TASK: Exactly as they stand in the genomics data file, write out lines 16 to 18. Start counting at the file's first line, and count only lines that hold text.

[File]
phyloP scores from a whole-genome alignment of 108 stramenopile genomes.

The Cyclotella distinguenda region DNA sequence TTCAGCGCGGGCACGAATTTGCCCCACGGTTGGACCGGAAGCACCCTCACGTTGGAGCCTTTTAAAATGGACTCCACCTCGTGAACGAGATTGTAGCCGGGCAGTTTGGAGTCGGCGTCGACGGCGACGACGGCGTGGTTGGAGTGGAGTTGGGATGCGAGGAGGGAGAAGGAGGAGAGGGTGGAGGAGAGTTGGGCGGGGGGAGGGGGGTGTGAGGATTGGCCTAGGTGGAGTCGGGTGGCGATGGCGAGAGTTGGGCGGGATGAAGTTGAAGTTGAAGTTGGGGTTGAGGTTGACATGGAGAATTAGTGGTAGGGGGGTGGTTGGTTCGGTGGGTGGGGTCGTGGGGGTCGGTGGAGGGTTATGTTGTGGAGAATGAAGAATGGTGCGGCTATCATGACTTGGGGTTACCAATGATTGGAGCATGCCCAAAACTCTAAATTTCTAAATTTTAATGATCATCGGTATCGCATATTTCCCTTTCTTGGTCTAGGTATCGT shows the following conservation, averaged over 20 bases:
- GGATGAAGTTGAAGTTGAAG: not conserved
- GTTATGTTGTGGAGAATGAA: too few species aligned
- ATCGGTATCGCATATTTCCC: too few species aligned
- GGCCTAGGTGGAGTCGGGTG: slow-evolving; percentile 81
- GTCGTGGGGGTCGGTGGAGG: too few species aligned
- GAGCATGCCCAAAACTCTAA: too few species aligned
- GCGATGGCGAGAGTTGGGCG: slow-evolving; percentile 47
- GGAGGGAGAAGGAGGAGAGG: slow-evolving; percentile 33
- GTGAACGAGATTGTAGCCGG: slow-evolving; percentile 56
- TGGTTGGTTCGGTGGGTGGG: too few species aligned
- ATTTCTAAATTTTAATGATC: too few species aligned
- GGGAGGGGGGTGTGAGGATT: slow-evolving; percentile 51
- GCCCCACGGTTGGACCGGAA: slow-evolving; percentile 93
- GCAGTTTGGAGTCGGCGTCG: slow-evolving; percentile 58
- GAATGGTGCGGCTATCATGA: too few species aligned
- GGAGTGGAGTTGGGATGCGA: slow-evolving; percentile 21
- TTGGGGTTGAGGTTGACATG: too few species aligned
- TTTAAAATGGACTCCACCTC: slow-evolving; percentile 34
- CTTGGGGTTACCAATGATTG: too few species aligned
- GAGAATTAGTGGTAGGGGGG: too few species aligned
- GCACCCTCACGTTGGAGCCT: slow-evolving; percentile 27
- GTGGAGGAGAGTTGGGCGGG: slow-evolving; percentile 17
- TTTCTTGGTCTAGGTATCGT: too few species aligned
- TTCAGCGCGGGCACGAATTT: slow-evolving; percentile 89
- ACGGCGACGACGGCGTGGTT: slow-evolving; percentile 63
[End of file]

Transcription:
- GCAGTTTGGAGTCGGCGTCG: slow-evolving; percentile 58
- GAATGGTGCGGCTATCATGA: too few species aligned
- GGAGTGGAGTTGGGATGCGA: slow-evolving; percentile 21